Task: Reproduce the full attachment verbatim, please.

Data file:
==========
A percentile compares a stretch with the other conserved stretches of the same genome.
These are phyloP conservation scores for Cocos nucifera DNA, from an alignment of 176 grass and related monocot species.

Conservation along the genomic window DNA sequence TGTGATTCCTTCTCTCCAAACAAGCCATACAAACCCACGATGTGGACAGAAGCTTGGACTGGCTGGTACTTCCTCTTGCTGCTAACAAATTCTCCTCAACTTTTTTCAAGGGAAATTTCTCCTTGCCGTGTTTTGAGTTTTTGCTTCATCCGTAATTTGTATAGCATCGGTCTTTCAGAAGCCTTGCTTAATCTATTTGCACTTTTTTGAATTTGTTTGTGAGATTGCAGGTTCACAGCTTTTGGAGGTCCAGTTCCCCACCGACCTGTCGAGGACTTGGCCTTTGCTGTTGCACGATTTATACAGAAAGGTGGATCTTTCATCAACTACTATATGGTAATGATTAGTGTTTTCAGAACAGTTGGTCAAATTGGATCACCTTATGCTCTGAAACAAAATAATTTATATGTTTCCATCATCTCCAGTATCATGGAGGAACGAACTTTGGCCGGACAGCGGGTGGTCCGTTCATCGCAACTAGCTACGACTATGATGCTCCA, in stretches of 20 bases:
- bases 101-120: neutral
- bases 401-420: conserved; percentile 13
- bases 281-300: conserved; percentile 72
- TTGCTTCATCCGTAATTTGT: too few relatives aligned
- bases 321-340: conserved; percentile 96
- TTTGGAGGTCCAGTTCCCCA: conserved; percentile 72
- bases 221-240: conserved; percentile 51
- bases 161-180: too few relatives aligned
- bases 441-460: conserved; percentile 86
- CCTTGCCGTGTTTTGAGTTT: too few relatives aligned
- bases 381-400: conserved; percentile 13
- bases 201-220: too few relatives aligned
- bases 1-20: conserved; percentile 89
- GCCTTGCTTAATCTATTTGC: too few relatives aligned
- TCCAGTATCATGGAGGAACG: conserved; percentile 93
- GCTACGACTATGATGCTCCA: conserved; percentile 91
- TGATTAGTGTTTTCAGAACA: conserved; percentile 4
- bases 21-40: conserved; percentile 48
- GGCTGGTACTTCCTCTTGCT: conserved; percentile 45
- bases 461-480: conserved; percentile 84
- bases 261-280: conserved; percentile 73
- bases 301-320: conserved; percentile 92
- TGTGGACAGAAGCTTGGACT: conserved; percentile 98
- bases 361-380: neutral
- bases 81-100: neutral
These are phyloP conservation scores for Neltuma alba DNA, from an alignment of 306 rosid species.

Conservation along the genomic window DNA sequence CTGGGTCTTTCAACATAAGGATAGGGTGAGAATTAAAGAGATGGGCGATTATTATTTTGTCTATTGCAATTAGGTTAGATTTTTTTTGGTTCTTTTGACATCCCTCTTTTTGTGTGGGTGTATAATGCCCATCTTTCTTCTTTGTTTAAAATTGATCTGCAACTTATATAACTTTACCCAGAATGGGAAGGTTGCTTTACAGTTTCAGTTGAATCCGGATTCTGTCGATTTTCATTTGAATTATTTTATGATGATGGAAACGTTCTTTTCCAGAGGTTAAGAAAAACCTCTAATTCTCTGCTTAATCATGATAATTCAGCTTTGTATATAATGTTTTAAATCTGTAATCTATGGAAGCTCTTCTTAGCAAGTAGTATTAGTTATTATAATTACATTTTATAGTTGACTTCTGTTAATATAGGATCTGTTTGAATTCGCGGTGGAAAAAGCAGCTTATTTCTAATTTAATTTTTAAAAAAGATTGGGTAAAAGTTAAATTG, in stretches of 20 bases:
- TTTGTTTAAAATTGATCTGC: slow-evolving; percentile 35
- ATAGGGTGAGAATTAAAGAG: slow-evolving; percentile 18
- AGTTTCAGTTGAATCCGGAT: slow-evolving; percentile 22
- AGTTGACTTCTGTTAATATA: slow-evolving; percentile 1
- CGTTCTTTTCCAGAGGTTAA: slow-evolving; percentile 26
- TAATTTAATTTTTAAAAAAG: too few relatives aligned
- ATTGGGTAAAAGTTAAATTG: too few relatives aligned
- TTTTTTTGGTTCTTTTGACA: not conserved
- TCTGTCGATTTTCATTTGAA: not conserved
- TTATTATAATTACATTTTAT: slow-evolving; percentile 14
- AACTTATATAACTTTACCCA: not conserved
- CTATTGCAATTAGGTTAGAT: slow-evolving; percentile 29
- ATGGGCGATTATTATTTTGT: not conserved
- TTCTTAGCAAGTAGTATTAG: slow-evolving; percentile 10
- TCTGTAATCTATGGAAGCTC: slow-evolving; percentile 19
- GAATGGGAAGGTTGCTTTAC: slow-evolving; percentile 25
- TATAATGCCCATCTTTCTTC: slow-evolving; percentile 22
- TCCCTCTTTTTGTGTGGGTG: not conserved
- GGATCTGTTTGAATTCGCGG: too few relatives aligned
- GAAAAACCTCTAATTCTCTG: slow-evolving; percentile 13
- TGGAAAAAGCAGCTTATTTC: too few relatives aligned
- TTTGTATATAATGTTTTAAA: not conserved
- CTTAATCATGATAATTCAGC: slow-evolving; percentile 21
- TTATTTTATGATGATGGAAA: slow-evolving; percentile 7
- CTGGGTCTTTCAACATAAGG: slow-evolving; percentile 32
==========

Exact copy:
A percentile compares a stretch with the other conserved stretches of the same genome.
These are phyloP conservation scores for Cocos nucifera DNA, from an alignment of 176 grass and related monocot species.

Conservation along the genomic window DNA sequence TGTGATTCCTTCTCTCCAAACAAGCCATACAAACCCACGATGTGGACAGAAGCTTGGACTGGCTGGTACTTCCTCTTGCTGCTAACAAATTCTCCTCAACTTTTTTCAAGGGAAATTTCTCCTTGCCGTGTTTTGAGTTTTTGCTTCATCCGTAATTTGTATAGCATCGGTCTTTCAGAAGCCTTGCTTAATCTATTTGCACTTTTTTGAATTTGTTTGTGAGATTGCAGGTTCACAGCTTTTGGAGGTCCAGTTCCCCACCGACCTGTCGAGGACTTGGCCTTTGCTGTTGCACGATTTATACAGAAAGGTGGATCTTTCATCAACTACTATATGGTAATGATTAGTGTTTTCAGAACAGTTGGTCAAATTGGATCACCTTATGCTCTGAAACAAAATAATTTATATGTTTCCATCATCTCCAGTATCATGGAGGAACGAACTTTGGCCGGACAGCGGGTGGTCCGTTCATCGCAACTAGCTACGACTATGATGCTCCA, in stretches of 20 bases:
- bases 101-120: neutral
- bases 401-420: conserved; percentile 13
- bases 281-300: conserved; percentile 72
- TTGCTTCATCCGTAATTTGT: too few relatives aligned
- bases 321-340: conserved; percentile 96
- TTTGGAGGTCCAGTTCCCCA: conserved; percentile 72
- bases 221-240: conserved; percentile 51
- bases 161-180: too few relatives aligned
- bases 441-460: conserved; percentile 86
- CCTTGCCGTGTTTTGAGTTT: too few relatives aligned
- bases 381-400: conserved; percentile 13
- bases 201-220: too few relatives aligned
- bases 1-20: conserved; percentile 89
- GCCTTGCTTAATCTATTTGC: too few relatives aligned
- TCCAGTATCATGGAGGAACG: conserved; percentile 93
- GCTACGACTATGATGCTCCA: conserved; percentile 91
- TGATTAGTGTTTTCAGAACA: conserved; percentile 4
- bases 21-40: conserved; percentile 48
- GGCTGGTACTTCCTCTTGCT: conserved; percentile 45
- bases 461-480: conserved; percentile 84
- bases 261-280: conserved; percentile 73
- bases 301-320: conserved; percentile 92
- TGTGGACAGAAGCTTGGACT: conserved; percentile 98
- bases 361-380: neutral
- bases 81-100: neutral
These are phyloP conservation scores for Neltuma alba DNA, from an alignment of 306 rosid species.

Conservation along the genomic window DNA sequence CTGGGTCTTTCAACATAAGGATAGGGTGAGAATTAAAGAGATGGGCGATTATTATTTTGTCTATTGCAATTAGGTTAGATTTTTTTTGGTTCTTTTGACATCCCTCTTTTTGTGTGGGTGTATAATGCCCATCTTTCTTCTTTGTTTAAAATTGATCTGCAACTTATATAACTTTACCCAGAATGGGAAGGTTGCTTTACAGTTTCAGTTGAATCCGGATTCTGTCGATTTTCATTTGAATTATTTTATGATGATGGAAACGTTCTTTTCCAGAGGTTAAGAAAAACCTCTAATTCTCTGCTTAATCATGATAATTCAGCTTTGTATATAATGTTTTAAATCTGTAATCTATGGAAGCTCTTCTTAGCAAGTAGTATTAGTTATTATAATTACATTTTATAGTTGACTTCTGTTAATATAGGATCTGTTTGAATTCGCGGTGGAAAAAGCAGCTTATTTCTAATTTAATTTTTAAAAAAGATTGGGTAAAAGTTAAATTG, in stretches of 20 bases:
- TTTGTTTAAAATTGATCTGC: slow-evolving; percentile 35
- ATAGGGTGAGAATTAAAGAG: slow-evolving; percentile 18
- AGTTTCAGTTGAATCCGGAT: slow-evolving; percentile 22
- AGTTGACTTCTGTTAATATA: slow-evolving; percentile 1
- CGTTCTTTTCCAGAGGTTAA: slow-evolving; percentile 26
- TAATTTAATTTTTAAAAAAG: too few relatives aligned
- ATTGGGTAAAAGTTAAATTG: too few relatives aligned
- TTTTTTTGGTTCTTTTGACA: not conserved
- TCTGTCGATTTTCATTTGAA: not conserved
- TTATTATAATTACATTTTAT: slow-evolving; percentile 14
- AACTTATATAACTTTACCCA: not conserved
- CTATTGCAATTAGGTTAGAT: slow-evolving; percentile 29
- ATGGGCGATTATTATTTTGT: not conserved
- TTCTTAGCAAGTAGTATTAG: slow-evolving; percentile 10
- TCTGTAATCTATGGAAGCTC: slow-evolving; percentile 19
- GAATGGGAAGGTTGCTTTAC: slow-evolving; percentile 25
- TATAATGCCCATCTTTCTTC: slow-evolving; percentile 22
- TCCCTCTTTTTGTGTGGGTG: not conserved
- GGATCTGTTTGAATTCGCGG: too few relatives aligned
- GAAAAACCTCTAATTCTCTG: slow-evolving; percentile 13
- TGGAAAAAGCAGCTTATTTC: too few relatives aligned
- TTTGTATATAATGTTTTAAA: not conserved
- CTTAATCATGATAATTCAGC: slow-evolving; percentile 21
- TTATTTTATGATGATGGAAA: slow-evolving; percentile 7
- CTGGGTCTTTCAACATAAGG: slow-evolving; percentile 32